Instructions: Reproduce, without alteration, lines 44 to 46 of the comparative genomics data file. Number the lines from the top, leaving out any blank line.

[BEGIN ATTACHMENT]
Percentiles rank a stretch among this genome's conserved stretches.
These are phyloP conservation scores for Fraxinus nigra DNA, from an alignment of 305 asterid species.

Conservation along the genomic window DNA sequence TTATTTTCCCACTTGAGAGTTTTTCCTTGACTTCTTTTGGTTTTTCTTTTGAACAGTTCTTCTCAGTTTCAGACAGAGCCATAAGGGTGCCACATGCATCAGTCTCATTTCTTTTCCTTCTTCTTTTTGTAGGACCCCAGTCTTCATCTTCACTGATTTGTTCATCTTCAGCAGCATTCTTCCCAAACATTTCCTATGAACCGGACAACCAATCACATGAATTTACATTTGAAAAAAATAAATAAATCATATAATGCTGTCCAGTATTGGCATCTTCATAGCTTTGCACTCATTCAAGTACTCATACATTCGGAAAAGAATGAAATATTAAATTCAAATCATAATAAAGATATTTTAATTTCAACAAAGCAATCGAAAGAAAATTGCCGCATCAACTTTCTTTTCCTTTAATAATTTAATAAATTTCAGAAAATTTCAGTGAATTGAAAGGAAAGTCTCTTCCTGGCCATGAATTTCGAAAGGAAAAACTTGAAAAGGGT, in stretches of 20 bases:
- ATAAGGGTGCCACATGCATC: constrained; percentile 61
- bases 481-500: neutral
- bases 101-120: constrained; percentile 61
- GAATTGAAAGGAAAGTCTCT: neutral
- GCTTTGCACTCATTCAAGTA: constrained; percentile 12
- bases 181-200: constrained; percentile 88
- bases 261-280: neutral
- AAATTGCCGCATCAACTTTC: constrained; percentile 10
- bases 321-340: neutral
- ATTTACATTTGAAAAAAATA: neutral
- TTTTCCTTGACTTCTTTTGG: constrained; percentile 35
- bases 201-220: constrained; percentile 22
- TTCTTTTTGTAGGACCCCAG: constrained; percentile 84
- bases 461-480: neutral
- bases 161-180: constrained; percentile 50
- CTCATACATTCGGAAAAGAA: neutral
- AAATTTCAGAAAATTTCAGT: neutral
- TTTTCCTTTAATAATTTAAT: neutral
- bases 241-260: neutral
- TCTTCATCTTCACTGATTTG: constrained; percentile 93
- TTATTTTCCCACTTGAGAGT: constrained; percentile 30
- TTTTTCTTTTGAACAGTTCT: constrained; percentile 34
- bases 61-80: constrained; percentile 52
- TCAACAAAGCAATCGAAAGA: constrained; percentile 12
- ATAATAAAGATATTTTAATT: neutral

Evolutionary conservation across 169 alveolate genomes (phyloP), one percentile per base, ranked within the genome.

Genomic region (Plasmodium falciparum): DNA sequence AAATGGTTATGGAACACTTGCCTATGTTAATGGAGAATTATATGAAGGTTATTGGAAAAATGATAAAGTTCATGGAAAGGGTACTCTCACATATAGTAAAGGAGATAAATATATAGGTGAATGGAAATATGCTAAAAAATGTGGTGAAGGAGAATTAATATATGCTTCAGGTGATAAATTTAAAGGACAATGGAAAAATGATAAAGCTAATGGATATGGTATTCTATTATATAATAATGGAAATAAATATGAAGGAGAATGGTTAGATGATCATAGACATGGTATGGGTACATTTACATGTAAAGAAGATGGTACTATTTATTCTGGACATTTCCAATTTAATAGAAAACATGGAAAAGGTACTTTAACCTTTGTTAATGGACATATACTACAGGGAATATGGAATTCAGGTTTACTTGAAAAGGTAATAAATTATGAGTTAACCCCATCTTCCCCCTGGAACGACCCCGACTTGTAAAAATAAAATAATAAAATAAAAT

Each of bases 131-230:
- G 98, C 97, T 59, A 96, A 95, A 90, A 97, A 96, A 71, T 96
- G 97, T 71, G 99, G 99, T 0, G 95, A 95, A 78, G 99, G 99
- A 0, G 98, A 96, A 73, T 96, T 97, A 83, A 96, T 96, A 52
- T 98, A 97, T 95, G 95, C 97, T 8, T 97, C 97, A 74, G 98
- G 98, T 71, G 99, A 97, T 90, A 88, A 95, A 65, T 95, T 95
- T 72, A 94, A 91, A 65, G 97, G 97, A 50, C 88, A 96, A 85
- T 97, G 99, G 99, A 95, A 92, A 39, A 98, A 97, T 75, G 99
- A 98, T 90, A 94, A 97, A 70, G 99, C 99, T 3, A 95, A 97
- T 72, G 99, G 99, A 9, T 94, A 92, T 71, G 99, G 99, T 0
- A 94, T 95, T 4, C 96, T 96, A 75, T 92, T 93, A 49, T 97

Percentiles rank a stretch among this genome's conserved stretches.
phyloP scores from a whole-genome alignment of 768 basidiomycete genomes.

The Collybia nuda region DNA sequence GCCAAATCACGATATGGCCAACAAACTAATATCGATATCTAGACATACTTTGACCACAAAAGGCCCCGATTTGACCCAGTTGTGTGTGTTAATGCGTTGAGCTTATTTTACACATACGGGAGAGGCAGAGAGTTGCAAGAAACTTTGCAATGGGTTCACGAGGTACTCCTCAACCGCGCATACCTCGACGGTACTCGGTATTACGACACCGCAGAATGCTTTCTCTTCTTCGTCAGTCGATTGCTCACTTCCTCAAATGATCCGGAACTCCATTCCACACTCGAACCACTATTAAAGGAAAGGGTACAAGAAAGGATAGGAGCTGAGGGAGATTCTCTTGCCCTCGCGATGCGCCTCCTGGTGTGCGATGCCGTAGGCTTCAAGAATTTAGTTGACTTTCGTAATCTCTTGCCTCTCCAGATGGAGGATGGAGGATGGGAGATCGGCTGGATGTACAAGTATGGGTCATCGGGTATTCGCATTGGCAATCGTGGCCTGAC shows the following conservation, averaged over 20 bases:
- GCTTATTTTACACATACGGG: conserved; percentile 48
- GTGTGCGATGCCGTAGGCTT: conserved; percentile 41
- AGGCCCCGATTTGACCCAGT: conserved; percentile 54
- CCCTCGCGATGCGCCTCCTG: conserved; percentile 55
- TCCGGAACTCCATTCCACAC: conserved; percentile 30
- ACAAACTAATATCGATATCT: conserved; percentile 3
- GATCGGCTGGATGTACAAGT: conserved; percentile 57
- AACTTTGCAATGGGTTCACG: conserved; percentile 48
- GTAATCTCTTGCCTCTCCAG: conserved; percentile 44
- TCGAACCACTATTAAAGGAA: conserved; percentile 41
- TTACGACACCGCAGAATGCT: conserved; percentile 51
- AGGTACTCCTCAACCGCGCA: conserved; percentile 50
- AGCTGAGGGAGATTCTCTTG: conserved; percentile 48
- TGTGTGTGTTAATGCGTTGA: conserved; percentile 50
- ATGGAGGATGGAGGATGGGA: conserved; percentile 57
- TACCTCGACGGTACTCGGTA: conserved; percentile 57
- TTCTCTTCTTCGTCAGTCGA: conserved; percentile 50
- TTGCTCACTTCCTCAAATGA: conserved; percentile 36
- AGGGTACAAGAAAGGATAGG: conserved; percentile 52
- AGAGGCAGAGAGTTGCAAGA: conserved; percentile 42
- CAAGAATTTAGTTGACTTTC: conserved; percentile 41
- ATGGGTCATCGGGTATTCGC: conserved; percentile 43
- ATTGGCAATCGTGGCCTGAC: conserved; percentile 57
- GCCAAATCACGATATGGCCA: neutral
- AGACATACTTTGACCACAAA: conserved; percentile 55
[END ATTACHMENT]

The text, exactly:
The Collybia nuda region DNA sequence GCCAAATCACGATATGGCCAACAAACTAATATCGATATCTAGACATACTTTGACCACAAAAGGCCCCGATTTGACCCAGTTGTGTGTGTTAATGCGTTGAGCTTATTTTACACATACGGGAGAGGCAGAGAGTTGCAAGAAACTTTGCAATGGGTTCACGAGGTACTCCTCAACCGCGCATACCTCGACGGTACTCGGTATTACGACACCGCAGAATGCTTTCTCTTCTTCGTCAGTCGATTGCTCACTTCCTCAAATGATCCGGAACTCCATTCCACACTCGAACCACTATTAAAGGAAAGGGTACAAGAAAGGATAGGAGCTGAGGGAGATTCTCTTGCCCTCGCGATGCGCCTCCTGGTGTGCGATGCCGTAGGCTTCAAGAATTTAGTTGACTTTCGTAATCTCTTGCCTCTCCAGATGGAGGATGGAGGATGGGAGATCGGCTGGATGTACAAGTATGGGTCATCGGGTATTCGCATTGGCAATCGTGGCCTGAC shows the following conservation, averaged over 20 bases:
- GCTTATTTTACACATACGGG: conserved; percentile 48
- GTGTGCGATGCCGTAGGCTT: conserved; percentile 41